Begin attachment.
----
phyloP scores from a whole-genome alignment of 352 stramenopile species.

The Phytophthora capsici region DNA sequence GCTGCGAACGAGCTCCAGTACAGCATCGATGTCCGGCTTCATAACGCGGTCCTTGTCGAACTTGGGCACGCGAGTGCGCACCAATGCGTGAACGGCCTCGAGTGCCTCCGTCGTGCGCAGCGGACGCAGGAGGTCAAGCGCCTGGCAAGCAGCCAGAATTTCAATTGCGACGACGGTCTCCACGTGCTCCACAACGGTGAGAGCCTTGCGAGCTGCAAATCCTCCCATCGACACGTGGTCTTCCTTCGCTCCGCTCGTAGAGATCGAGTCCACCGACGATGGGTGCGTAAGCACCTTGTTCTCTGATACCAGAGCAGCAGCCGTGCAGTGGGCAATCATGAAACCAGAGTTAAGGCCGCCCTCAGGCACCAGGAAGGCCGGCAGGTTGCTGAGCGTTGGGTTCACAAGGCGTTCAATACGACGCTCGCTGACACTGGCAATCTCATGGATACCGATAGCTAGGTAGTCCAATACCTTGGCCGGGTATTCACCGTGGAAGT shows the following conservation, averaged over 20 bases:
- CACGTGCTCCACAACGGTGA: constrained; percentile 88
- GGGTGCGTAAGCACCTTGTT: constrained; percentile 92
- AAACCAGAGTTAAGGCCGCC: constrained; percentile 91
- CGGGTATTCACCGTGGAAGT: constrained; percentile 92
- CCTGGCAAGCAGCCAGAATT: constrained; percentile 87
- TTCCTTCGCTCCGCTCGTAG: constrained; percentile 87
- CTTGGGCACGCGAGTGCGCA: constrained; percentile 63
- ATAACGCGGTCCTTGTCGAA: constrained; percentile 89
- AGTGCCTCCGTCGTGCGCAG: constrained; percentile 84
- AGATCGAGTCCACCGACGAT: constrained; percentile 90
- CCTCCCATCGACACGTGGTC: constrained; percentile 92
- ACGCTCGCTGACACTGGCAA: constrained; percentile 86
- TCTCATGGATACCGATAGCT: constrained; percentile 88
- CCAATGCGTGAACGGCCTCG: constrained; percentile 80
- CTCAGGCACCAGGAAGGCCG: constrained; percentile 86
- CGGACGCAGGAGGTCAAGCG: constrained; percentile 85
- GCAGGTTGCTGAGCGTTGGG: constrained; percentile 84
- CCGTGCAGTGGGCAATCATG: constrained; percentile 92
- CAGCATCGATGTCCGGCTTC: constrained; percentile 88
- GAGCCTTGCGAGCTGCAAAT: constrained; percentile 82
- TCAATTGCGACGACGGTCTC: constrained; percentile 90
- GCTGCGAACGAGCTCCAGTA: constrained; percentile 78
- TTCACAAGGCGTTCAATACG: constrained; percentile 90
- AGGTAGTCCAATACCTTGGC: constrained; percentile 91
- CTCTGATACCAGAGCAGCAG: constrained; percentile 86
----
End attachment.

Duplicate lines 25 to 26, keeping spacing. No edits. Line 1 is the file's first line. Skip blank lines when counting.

- TTCACAAGGCGTTCAATACG: constrained; percentile 90
- AGGTAGTCCAATACCTTGGC: constrained; percentile 91